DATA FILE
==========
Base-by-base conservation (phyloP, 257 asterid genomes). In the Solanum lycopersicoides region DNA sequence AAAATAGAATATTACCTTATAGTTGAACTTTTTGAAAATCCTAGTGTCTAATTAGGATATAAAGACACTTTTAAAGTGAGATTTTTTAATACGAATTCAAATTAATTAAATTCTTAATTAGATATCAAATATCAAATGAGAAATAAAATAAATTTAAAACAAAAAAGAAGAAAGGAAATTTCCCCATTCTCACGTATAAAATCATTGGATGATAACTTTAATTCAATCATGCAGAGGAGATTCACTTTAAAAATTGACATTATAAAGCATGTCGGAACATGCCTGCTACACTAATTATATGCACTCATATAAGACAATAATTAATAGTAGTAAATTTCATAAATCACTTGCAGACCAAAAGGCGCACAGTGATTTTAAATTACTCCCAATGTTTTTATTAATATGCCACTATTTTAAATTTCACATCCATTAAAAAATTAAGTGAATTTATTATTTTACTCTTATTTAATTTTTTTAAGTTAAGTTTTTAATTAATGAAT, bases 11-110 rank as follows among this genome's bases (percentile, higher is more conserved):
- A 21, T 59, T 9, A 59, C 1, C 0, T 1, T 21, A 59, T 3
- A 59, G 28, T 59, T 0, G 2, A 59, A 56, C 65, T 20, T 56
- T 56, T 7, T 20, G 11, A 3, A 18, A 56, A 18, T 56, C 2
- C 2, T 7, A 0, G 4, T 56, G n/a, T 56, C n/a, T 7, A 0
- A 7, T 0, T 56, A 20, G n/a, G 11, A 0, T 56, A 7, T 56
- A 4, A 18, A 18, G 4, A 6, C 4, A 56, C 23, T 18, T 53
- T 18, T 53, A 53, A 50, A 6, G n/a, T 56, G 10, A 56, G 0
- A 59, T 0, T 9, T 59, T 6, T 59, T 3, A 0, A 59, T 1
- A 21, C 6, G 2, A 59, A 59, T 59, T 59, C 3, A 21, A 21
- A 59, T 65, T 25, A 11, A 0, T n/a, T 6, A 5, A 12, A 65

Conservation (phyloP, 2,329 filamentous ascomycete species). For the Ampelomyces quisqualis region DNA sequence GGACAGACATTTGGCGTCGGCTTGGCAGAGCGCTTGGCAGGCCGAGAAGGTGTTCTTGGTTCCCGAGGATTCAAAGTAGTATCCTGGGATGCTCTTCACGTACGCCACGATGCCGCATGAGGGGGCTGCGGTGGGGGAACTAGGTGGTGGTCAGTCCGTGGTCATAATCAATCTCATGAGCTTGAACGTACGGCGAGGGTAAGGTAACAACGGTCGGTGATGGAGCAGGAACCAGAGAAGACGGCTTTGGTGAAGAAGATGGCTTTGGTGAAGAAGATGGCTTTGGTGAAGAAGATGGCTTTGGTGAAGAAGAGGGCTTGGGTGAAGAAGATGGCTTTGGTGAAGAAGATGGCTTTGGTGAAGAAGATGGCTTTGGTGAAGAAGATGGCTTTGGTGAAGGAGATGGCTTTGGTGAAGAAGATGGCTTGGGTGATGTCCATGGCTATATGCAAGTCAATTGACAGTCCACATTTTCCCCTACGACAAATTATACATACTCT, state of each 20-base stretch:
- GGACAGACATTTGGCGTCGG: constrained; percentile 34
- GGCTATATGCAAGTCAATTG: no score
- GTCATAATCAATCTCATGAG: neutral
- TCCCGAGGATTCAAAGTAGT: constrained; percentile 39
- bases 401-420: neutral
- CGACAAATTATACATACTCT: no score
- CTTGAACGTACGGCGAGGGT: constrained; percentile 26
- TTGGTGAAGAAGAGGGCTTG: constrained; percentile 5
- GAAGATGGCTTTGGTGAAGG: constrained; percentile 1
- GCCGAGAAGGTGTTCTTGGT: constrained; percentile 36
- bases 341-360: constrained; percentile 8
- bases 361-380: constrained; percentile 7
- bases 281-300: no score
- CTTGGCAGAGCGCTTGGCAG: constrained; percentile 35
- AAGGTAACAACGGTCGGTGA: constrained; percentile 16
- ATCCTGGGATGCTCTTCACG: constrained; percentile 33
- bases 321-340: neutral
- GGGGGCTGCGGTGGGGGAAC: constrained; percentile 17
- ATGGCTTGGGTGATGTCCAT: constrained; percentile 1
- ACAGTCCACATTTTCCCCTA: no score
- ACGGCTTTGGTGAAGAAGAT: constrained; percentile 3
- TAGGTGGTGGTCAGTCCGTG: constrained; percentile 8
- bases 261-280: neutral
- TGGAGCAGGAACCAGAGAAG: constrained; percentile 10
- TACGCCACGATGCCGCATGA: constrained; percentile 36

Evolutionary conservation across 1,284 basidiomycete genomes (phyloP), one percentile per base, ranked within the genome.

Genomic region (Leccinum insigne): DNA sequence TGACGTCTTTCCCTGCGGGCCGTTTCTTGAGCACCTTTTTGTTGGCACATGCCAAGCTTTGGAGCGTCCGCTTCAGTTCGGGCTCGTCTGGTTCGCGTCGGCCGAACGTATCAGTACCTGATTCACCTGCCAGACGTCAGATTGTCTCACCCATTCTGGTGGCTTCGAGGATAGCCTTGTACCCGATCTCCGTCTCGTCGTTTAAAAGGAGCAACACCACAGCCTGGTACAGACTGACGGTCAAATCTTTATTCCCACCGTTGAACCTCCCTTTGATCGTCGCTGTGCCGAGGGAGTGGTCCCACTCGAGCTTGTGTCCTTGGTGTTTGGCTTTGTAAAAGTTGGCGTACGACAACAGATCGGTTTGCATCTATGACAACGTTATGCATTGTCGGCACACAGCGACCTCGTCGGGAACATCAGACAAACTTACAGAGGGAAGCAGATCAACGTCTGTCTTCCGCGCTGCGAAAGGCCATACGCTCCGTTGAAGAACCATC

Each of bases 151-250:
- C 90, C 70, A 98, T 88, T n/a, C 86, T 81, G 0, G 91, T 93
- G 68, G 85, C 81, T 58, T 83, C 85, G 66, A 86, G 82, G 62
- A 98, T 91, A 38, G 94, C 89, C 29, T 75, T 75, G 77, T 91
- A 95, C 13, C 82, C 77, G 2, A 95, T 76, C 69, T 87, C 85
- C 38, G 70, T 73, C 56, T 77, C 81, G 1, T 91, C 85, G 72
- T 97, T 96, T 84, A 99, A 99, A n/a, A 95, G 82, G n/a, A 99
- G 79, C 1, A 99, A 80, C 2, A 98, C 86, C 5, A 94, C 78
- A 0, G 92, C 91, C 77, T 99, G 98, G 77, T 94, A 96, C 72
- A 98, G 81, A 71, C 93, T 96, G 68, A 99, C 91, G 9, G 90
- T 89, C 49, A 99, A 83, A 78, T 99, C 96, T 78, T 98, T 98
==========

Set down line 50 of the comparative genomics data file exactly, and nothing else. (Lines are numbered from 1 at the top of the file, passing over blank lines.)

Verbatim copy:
- T 89, C 49, A 99, A 83, A 78, T 99, C 96, T 78, T 98, T 98